The efficiency of the system of FIG. 1, both in operation and in material, can be improved by utilizing timing pulses from the source 14 which are of high frequency. The timing pulses may have any frequency, such as from 100 cycles per second to 100 kilocycles per second, but the higher frequency pulses result in higher switching rates. The higher switching rates reduce the sizes needed for both the capacitor 15 and the components of the filter 21, the inductor 18 and the capacitor 19. As the switching frequency increases, the time during which the capacitor 15 may charge and discharge decreases, and the size required for the capacitor 15 also decreases. In addition, the higher the ripple frequency of a rectifier direct current, the smaller the filter components need be to eliminate that ripple. So, with an increase in the frequency of the pulse output from the source 14, a decrease in the size and weight of the system components is achieved. In this respect, the system of FIG. 1 is particularly conservative of electrical components. The converter of FIG. 1 controls the current flow through the load 20 by controlling the switching rate. This eliminates the need for a transformer or other impedance device for accomplishing the same results. Since a transformer, with its large and heavy iron core, is usually the largest and heaviest component in a power supply, the elimination of the transformer conserves material, space and weight.
One possible system in which the converter of FIG. 1 may form an integral part is shown in FIG. 5. A bank of solar cells 34, shown here merely as a block, is connected across an integrating capacitor and supplies relatively high potential direct current to a converter 46. The converter 46 comprises a pair of series connected controlled rectifiers 36 and 37 connected in the positive line, a branch circuit comprising two series connected diodes and 41, a filter 21 comprising an inductor 43 connected in series in the positive line and a shunt capacitor, and a source 38 of control pulses connected to the control electrodes of the rectifiers 3d and 37.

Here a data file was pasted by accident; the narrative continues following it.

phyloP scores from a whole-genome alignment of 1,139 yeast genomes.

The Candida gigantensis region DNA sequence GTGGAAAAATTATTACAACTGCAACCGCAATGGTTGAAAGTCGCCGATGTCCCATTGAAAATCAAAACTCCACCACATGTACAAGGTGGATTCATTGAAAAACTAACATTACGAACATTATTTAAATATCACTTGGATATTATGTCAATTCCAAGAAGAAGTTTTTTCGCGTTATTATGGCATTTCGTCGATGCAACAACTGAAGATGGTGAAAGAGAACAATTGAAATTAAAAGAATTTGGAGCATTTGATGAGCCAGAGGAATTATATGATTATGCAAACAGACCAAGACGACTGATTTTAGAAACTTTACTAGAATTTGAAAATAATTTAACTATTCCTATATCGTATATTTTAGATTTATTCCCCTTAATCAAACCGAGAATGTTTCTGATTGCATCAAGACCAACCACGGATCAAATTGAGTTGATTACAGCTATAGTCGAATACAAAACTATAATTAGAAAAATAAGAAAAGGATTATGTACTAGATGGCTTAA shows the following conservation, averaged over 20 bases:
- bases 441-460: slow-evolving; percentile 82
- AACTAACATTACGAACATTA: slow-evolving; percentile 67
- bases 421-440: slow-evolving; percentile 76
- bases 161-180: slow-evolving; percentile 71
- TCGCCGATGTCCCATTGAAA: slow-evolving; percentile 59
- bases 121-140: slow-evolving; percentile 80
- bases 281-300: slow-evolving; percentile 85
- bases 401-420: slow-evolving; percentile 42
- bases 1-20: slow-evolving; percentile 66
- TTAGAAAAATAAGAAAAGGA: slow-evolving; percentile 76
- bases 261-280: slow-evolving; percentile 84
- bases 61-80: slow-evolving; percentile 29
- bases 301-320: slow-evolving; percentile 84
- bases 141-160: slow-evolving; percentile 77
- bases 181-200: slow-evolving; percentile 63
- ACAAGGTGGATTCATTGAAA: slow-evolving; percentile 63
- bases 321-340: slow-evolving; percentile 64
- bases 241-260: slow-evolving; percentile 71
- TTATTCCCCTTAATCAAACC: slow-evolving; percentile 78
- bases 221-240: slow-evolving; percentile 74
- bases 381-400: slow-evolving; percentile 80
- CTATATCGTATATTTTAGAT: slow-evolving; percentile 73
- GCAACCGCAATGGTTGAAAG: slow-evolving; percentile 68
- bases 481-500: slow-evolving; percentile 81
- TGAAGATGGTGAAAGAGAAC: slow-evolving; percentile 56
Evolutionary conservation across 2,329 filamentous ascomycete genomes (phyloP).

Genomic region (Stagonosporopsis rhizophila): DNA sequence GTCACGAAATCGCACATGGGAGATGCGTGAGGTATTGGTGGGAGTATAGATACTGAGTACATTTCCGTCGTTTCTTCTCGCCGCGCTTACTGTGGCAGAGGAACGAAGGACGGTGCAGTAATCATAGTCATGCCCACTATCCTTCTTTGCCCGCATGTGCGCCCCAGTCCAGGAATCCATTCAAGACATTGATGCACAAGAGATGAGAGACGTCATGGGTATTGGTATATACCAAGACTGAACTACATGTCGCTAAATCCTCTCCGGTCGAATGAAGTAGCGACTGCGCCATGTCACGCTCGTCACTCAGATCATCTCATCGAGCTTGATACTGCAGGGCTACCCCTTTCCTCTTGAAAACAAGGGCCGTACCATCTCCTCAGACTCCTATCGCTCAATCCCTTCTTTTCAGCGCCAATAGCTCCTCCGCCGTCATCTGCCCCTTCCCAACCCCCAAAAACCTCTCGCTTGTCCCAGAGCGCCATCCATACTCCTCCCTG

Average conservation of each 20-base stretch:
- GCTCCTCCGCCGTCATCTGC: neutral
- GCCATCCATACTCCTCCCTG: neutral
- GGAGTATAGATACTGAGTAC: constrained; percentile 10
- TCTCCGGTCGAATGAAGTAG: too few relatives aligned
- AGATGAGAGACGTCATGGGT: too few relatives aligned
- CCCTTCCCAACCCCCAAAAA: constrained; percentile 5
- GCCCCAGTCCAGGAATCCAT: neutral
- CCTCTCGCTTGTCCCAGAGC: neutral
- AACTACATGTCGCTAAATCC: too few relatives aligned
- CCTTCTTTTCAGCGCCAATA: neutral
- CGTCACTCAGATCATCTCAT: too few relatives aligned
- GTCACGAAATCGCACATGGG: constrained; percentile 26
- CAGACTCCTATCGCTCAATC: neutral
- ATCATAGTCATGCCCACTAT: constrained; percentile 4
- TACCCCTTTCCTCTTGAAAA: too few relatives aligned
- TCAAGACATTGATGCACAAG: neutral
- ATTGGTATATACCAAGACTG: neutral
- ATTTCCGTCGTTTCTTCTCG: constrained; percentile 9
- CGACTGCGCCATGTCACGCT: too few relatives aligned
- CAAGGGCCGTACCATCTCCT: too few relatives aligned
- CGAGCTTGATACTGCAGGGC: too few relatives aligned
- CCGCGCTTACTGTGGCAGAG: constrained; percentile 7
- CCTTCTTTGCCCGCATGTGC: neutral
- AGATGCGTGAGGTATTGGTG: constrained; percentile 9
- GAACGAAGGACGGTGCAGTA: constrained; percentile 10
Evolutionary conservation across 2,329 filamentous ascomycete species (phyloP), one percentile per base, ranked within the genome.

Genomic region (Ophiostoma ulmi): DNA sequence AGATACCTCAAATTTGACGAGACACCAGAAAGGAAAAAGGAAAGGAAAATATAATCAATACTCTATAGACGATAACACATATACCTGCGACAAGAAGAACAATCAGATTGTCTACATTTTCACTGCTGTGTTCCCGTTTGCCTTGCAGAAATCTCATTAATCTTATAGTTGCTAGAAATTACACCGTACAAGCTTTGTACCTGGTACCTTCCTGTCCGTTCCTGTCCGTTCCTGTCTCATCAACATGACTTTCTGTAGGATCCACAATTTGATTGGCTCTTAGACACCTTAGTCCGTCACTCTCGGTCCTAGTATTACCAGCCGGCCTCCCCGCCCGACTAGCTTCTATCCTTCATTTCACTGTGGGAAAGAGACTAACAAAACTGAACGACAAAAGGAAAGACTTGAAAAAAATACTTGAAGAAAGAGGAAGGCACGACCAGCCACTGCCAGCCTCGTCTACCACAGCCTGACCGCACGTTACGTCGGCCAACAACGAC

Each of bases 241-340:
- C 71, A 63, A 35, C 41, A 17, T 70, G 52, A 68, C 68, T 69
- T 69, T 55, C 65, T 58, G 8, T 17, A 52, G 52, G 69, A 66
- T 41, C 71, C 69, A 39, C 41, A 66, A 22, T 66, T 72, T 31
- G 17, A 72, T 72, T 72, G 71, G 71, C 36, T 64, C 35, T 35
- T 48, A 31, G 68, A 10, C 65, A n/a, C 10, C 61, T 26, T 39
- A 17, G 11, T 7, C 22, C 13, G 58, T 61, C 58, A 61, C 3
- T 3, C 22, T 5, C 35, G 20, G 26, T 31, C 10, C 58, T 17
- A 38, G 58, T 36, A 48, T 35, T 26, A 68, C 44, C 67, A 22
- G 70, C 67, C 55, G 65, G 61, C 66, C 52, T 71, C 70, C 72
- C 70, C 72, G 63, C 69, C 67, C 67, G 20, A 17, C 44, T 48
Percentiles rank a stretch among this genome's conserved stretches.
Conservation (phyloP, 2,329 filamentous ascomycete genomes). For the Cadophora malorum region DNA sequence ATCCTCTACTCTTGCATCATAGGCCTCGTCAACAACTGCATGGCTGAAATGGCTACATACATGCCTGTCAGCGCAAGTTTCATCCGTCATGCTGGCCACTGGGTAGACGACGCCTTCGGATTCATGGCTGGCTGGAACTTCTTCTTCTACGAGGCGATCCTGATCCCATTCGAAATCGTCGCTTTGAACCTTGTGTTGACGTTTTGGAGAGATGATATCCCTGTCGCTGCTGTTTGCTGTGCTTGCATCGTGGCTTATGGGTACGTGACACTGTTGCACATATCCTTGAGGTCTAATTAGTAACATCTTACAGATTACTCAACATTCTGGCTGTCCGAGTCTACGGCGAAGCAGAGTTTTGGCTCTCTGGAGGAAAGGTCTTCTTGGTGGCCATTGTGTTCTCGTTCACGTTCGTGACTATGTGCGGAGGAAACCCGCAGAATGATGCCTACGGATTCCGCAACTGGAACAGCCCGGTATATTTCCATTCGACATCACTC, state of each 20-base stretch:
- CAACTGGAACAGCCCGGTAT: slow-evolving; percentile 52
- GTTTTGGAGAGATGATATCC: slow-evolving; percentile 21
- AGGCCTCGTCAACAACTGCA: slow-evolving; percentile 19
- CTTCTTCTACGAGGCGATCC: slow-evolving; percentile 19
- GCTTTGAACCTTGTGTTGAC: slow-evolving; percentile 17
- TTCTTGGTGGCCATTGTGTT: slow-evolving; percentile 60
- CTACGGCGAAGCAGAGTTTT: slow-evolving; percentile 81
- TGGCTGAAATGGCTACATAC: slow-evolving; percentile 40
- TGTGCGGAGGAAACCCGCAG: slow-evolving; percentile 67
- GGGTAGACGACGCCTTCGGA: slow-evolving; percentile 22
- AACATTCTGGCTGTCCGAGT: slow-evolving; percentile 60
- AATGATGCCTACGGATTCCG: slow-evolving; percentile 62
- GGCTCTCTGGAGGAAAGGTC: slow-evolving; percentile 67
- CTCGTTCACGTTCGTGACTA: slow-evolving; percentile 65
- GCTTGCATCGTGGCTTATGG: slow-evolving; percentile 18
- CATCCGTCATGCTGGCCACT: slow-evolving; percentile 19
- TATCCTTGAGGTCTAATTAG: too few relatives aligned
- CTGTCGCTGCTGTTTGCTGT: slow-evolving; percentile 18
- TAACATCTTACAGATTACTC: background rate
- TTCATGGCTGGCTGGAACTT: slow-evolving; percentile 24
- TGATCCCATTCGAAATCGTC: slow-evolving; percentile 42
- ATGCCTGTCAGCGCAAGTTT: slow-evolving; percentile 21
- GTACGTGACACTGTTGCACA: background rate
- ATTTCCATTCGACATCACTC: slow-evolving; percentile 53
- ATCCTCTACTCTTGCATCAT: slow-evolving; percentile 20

The operation of the power supply of FIG. 5 is similar to the operation of the converter of FIG. 1. The bank of solar cells 34 generates direct current of a relatively high voltage when irradiated with light. The output of the cells 34 varies with the intensity of the light irradiating them, and the capacitor 35 serves to integrate the output of the cells 34 to present a relatively smooth direct current to the input of the converter 46. When a positive pulse is applied by the source 38 to the control electrode of the rectifier 36, that rectifier becomes conductive, and current flows through the rectifier 36, the capacitor 39, and the diode 40 to the filter 21 and the load 20. Conduction through the rectifier 36 ceases when the capacitor 39 is fully charged. The next positive pulse from the source 38 is applied to the control electrode of the rectifier 37 which becomes conductive. Current then flows from one side of the capacitor 39, through the rectifier 37, the filter 21, the load 20 and the diode 41 to the other side of the capacitor 39, permitting the capacitor 39 to discharge. The circuit is then ready for the next cycle of operation. By controlling the frequency of the pulse output from the source 33, the amount of output current applied to the load 20 is also controlled. Thus, controlled direct current is supplied to a load from an uncontrolled source.
Since there are no resistors in series with the main current path, and since the inherent forward resistance of the controlled rectifiers is extremely small, the power loss in the converter of this invention is small, and the efiiciency is high. In addition, control of the amount of current output of the converter is achieved with high etficiency. By utilizing control pulses of high frequency, the size and weight of the circuit components can be made small, thus reducing the amount of material required and raising the material efliciency appreciably.